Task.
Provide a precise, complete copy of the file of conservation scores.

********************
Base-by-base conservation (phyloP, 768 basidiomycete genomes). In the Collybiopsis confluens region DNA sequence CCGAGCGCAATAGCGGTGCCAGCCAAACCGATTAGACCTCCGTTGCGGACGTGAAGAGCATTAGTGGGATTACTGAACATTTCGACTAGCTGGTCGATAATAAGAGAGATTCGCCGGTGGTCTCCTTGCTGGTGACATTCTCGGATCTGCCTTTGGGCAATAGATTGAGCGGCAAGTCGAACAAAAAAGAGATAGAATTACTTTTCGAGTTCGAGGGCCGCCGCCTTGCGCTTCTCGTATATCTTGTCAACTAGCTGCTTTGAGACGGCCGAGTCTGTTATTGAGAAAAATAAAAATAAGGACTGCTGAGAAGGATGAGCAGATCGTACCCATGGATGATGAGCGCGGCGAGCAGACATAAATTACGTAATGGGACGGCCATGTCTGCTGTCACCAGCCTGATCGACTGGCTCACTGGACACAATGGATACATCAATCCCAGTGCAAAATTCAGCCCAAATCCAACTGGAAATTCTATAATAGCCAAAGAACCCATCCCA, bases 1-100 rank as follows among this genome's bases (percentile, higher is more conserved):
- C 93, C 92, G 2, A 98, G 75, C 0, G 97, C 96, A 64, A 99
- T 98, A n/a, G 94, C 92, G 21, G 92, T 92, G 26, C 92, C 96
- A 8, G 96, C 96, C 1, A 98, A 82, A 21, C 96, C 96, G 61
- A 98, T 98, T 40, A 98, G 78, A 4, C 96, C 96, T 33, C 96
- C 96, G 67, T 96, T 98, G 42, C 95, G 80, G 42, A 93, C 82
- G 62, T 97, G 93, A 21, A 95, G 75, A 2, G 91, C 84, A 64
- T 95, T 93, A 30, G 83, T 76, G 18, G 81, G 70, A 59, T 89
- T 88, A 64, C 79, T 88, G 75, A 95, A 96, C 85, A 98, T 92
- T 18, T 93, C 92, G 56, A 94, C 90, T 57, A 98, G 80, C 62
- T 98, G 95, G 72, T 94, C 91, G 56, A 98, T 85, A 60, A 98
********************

Base-by-base conservation (phyloP, 768 basidiomycete genomes). In the Collybiopsis confluens region DNA sequence CCGAGCGCAATAGCGGTGCCAGCCAAACCGATTAGACCTCCGTTGCGGACGTGAAGAGCATTAGTGGGATTACTGAACATTTCGACTAGCTGGTCGATAATAAGAGAGATTCGCCGGTGGTCTCCTTGCTGGTGACATTCTCGGATCTGCCTTTGGGCAATAGATTGAGCGGCAAGTCGAACAAAAAAGAGATAGAATTACTTTTCGAGTTCGAGGGCCGCCGCCTTGCGCTTCTCGTATATCTTGTCAACTAGCTGCTTTGAGACGGCCGAGTCTGTTATTGAGAAAAATAAAAATAAGGACTGCTGAGAAGGATGAGCAGATCGTACCCATGGATGATGAGCGCGGCGAGCAGACATAAATTACGTAATGGGACGGCCATGTCTGCTGTCACCAGCCTGATCGACTGGCTCACTGGACACAATGGATACATCAATCCCAGTGCAAAATTCAGCCCAAATCCAACTGGAAATTCTATAATAGCCAAAGAACCCATCCCA, bases 1-100 rank as follows among this genome's bases (percentile, higher is more conserved):
- C 93, C 92, G 2, A 98, G 75, C 0, G 97, C 96, A 64, A 99
- T 98, A n/a, G 94, C 92, G 21, G 92, T 92, G 26, C 92, C 96
- A 8, G 96, C 96, C 1, A 98, A 82, A 21, C 96, C 96, G 61
- A 98, T 98, T 40, A 98, G 78, A 4, C 96, C 96, T 33, C 96
- C 96, G 67, T 96, T 98, G 42, C 95, G 80, G 42, A 93, C 82
- G 62, T 97, G 93, A 21, A 95, G 75, A 2, G 91, C 84, A 64
- T 95, T 93, A 30, G 83, T 76, G 18, G 81, G 70, A 59, T 89
- T 88, A 64, C 79, T 88, G 75, A 95, A 96, C 85, A 98, T 92
- T 18, T 93, C 92, G 56, A 94, C 90, T 57, A 98, G 80, C 62
- T 98, G 95, G 72, T 94, C 91, G 56, A 98, T 85, A 60, A 98